This was the manuscript I began submitting to literary agents. Now most people you meet will tell you, that, if you’re a teen you’re too young to be traditionally published. One time I was reading a YA author’s page and in her FAQ there was a question about advice to teen authors seeking publication. And her advice was to wait and not pursue publication until you’re older. On another author’s page, he had a post about things all teen writers should know. I clicked the post, hoping to gather some more information to help benefit me. And the first tip I meet is that all teen writers should know their writing stinks. These were negative thoughts piling around in my brain. They were also one of the reasons behind starting this website. I wanted to be able to encourage other teen writers to keep going. Because, guess what, the world is going to say you can’t do it. They’ll tell you to wait and that you can’t write something worth publishing at a young age. They will. But I don’t believe a word of it.
When I first started submitting A Spy’s Life, I had hopped it would work. I got my first rejection in May. And it hurt. Like REALLY hurt. But it was way more bearable than when I got my rejection from an agent I REALLY REALLY wanted to represent me. And I’ll admit through all of that, I often thought why I was doing this. It would’ve been so easy to walk away. I WANTED to walk away. And I know everyone says you have to be rejected first and in time it can work. There are many stories of authors who faced rejection for years before selling a manuscript. But no one wants that to be their story.
I felt like every rejection was a valid reason why I wasn’t a good writer and why I couldn’t make it. My true motivation to keep submitting was God. If He willed it, I knew a path would be made. That He would make it happen. But months after I started submitting, it felt like He was shutting all the doors. I remember this feeling of giving up. The last few weeks before I stopped submitting A Spy’s Life, I would be like I’m gonna send it, but I’m not going to get an acceptance. The only reason I kept trying was that shimmer of hope, that maybe, just maybe, this time it would work. I soooooo badly wanted it to work, to show everyone that teen writers can be published. That we can write. That we can do this.
And then I had to ask, can we? Is it really possible? Can I?
It was the last week in July. I received an email from an agent. And most agents don’t usually give feedback, and that’s okay. But she did. And it listed a bunch of things wrong in the first five pages I sent. It really hurt. Like, I’m gonna be honest, it hurt a lot. And used to, I would be afraid to admit that my rejection hurt, because I didn’t want anyone to think I couldn’t handle it. Now, I realize that it’s okay for rejection to hurt. It’s okay to feel sad and down. That doesn’t make you weak. In fact, there’s great courage in admitting when something broke you. But what you do afterwards is what really matters. So, I thought about it the entire day. I was hanging out with one of my sisters that day and had a blast, but the entire time the words in the rejection wasn’t far from my mind. They rang in any moment when there was a break, and still pounded when I was supposed to be having fun. I remembered that day we were watching the 2019 Disney Aladdin movie. I remember sitting there, going back to the rejection email. Turning over its meaning in my mind.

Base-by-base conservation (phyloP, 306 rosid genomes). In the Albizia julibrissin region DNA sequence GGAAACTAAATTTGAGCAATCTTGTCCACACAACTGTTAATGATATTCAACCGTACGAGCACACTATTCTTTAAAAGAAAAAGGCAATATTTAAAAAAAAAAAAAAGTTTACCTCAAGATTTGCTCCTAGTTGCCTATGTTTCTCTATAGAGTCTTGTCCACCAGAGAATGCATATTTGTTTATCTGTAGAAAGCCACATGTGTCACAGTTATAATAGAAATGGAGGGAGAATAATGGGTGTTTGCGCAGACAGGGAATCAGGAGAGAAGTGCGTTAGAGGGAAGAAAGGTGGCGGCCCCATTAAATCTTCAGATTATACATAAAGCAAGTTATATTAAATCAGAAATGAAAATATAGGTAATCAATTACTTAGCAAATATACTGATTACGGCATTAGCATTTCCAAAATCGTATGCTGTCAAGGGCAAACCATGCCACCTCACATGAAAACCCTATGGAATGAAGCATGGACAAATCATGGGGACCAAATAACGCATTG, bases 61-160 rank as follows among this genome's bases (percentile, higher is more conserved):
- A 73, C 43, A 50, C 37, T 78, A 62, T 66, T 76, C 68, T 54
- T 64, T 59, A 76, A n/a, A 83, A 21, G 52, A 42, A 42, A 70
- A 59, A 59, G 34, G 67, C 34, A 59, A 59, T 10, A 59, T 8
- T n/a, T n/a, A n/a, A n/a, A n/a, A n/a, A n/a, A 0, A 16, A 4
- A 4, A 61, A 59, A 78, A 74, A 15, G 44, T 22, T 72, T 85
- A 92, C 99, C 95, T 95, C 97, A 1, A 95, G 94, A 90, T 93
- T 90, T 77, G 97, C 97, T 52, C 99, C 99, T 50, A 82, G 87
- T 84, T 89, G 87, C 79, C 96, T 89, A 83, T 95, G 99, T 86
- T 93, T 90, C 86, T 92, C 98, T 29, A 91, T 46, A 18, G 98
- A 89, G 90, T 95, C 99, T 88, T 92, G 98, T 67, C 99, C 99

If I was to continue with A Spy’s Life, then I had MAJOR changes to make. I didn’t want to go through another draft. So, a new book idea I had earlier in the year was turning around in my mind. A contemporary retelling of “Aladdin.” On one hand, I didn’t want to drop my spy novel. But there was also this sense of excitement. It felt good to start over again. Crazy, right?
That night, July 30, 2020. My sister sat down and looked at the website I was working on with Lacey and Alana. And we published it! That night I officially became a blogger. And Teen Writers’ Nook officially went live.
The next day, I was out with my mom. And I asked her to get me a notebook, like one of them five subject notebooks. Oh, yeah, I was going to need that. I sat down and penned the opening line. And there was something exciting about this new story with genies and magic and secrets and all that stuff. Since then I’ve been working hard on it. And now, I’m almost ready to submit to agents again. I’m SUPER nervous, but I’m ready to face the rejections.
The drawing that inspired my character, Genie, in INTO THE LAMP and one that I did.
You see, though the rejections hurt, I have learned more from failing than if I had listened to all those people who said to wait. Looking back, I would’ve still sent A Spy’s Life in because it still built the blocks I needed to get to where I’m at. If I had waited, I’d have never started this website. And I learned so much about writing and submitting from failing. If I waited, my first manuscript would’ve probably still been rejection, but now I’m getting that out of the way at a younger age. And though this next one might end in a rejection, too, I WILL keep writing. That’s why I always end my writing post with keep writing. A reminder to you and me that we cannot give in because it’s not working right now at this moment. Face the rejection, endure the long writing nights, try again, pick up your pen, and keep writing.
And if traditionally publishing is something you want to pursue, if you’ve worked on your novel and feel it is ready, then submit. Don’t let people tell you, you can’t do this. Don’t listen to A WORD OF IT. Because it is a lie. You CAN. I believe in you. Teen Writers’ Nook believes in YOU. Maybe we’re the only people on Earth who does, but isn’t that enough?
You know, I’m proud to say that I’ve been rejected, because it means I’ve tried. So if you have faced rejection in anything (it doesn’t have to be just from literary agents), don’t look at them as scars. Rejection means you had the courage to show someone your writing. And that’s something to be proud of. And if you’re not ready for someone to read your work, that’s OKAY, too. Really, just keep writing until you’re ready. KEEP WRITING!!!!!! I can’t stress this enough. That is how you will learn the most is to Keep Writing!!!! And I wish you the best in your writing and wherever you choose to go next. If your steps falter, may God give you the strength and courage to rise again. Because if you don’t fall, then you will never rise. And if you don’t rise, then you have no story. Keep Writing!
So, have you seen The Mandalorian?
Do you find rejection hard to deal with?
Any thoughts on the subject or words of encouragement to aspiring writers?
Whatever you want to say, feel free to respond in the comments below! I can’t wait to hear from you. KEEP WRITING!!!!!